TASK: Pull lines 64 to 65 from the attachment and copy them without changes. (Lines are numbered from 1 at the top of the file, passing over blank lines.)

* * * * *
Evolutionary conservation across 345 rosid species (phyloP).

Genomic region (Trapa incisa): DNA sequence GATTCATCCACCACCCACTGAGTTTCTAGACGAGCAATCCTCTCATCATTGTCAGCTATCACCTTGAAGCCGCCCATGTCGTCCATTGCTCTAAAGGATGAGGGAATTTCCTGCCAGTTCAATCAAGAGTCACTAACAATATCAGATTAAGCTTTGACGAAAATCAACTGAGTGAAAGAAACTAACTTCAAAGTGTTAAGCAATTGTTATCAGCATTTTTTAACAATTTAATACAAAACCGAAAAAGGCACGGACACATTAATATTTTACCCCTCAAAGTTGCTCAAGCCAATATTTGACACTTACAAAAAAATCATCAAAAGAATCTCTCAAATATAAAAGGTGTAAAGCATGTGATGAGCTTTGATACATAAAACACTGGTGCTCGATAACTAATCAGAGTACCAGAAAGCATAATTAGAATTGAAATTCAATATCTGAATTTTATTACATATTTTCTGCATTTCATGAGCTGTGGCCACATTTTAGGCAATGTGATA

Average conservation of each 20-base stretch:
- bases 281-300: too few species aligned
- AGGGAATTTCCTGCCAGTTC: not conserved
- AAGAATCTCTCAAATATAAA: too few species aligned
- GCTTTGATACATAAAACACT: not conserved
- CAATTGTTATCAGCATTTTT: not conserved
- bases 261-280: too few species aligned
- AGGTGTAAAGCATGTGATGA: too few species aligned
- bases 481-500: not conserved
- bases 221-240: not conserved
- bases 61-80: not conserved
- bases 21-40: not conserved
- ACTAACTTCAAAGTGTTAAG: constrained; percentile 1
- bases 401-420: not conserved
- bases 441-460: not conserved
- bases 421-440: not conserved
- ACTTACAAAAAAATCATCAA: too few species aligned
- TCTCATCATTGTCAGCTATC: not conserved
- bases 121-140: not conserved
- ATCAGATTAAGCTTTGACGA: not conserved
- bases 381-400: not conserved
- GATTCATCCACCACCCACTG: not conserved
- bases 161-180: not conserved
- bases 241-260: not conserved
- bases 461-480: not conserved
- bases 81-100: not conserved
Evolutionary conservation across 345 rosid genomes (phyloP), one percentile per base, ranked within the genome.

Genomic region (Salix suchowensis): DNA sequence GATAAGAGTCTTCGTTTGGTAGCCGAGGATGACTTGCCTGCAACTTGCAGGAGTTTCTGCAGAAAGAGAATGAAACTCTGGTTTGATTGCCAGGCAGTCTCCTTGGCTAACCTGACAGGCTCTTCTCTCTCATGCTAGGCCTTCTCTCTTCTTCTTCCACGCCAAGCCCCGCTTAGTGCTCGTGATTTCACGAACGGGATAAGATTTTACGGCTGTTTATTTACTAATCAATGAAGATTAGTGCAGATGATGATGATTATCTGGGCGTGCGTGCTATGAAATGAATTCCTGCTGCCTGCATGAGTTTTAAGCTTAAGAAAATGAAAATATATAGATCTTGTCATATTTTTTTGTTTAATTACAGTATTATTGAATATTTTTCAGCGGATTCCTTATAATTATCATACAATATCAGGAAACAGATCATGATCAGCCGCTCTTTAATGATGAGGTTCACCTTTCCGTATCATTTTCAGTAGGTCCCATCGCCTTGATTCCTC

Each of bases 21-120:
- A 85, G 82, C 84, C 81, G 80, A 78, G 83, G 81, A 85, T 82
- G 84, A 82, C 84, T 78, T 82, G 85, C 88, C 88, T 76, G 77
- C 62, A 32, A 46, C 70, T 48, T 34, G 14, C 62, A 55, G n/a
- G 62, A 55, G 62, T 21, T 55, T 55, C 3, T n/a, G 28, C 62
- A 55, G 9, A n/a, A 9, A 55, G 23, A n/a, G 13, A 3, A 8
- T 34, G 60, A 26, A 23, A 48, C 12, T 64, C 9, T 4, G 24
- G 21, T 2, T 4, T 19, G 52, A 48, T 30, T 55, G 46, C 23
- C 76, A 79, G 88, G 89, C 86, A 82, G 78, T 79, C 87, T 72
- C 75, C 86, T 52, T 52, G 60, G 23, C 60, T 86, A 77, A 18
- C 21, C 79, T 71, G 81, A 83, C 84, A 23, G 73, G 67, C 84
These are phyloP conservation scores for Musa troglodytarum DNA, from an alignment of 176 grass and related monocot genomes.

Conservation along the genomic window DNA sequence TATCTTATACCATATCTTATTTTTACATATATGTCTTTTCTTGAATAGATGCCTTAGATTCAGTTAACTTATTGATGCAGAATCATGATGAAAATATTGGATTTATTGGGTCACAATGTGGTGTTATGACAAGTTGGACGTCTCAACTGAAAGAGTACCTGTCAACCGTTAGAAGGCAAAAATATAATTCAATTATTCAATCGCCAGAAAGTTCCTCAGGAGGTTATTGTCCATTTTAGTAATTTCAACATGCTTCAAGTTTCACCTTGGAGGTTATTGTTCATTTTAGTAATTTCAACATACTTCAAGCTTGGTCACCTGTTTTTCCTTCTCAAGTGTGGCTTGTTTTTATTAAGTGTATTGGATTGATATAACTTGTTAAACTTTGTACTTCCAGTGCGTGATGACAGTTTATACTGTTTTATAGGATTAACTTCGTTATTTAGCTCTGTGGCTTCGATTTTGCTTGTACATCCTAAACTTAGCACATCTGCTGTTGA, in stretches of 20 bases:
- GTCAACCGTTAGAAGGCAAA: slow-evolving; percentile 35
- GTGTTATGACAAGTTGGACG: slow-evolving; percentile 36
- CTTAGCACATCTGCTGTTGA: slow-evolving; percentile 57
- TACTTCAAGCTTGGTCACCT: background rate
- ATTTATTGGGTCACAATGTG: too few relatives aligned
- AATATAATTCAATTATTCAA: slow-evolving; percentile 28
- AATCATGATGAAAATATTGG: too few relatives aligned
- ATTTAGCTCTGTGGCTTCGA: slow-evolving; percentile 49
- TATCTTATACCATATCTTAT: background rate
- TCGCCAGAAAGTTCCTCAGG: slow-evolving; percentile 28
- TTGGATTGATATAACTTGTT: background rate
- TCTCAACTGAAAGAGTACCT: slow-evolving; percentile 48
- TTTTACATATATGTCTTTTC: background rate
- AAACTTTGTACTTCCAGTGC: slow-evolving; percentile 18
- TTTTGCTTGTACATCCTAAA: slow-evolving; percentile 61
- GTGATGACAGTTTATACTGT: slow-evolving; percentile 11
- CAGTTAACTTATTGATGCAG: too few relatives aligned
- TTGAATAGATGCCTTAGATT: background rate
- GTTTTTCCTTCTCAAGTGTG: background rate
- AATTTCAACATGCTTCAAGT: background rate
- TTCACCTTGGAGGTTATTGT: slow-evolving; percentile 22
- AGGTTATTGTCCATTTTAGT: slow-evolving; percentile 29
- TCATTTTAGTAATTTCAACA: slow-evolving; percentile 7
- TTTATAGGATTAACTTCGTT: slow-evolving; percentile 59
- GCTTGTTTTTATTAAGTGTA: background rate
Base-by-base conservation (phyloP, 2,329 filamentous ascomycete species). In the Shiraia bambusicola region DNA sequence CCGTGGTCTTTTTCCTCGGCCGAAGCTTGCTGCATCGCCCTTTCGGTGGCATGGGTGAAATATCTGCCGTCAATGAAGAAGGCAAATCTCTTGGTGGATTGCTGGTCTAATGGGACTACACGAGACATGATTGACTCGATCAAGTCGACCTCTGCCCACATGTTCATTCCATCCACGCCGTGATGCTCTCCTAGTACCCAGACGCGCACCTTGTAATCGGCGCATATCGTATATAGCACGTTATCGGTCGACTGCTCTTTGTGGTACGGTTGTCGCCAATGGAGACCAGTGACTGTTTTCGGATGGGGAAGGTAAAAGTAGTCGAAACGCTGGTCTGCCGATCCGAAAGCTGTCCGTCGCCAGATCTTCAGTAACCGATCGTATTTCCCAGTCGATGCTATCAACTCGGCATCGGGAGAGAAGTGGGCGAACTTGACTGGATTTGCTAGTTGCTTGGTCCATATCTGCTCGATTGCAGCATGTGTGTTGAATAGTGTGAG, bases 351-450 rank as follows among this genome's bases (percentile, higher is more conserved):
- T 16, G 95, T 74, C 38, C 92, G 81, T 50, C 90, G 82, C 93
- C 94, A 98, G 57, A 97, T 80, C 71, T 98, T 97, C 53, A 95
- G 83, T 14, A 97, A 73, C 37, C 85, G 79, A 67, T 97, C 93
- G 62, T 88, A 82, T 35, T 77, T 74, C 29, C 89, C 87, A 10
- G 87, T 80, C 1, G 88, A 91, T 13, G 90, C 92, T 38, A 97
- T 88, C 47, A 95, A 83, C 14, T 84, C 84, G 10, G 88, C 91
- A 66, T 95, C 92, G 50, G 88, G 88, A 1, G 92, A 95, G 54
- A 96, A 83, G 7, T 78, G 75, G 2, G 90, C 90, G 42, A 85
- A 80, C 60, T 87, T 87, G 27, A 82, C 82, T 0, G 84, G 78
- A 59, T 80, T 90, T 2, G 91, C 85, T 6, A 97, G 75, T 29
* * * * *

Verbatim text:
- TTCACCTTGGAGGTTATTGT: slow-evolving; percentile 22
- AGGTTATTGTCCATTTTAGT: slow-evolving; percentile 29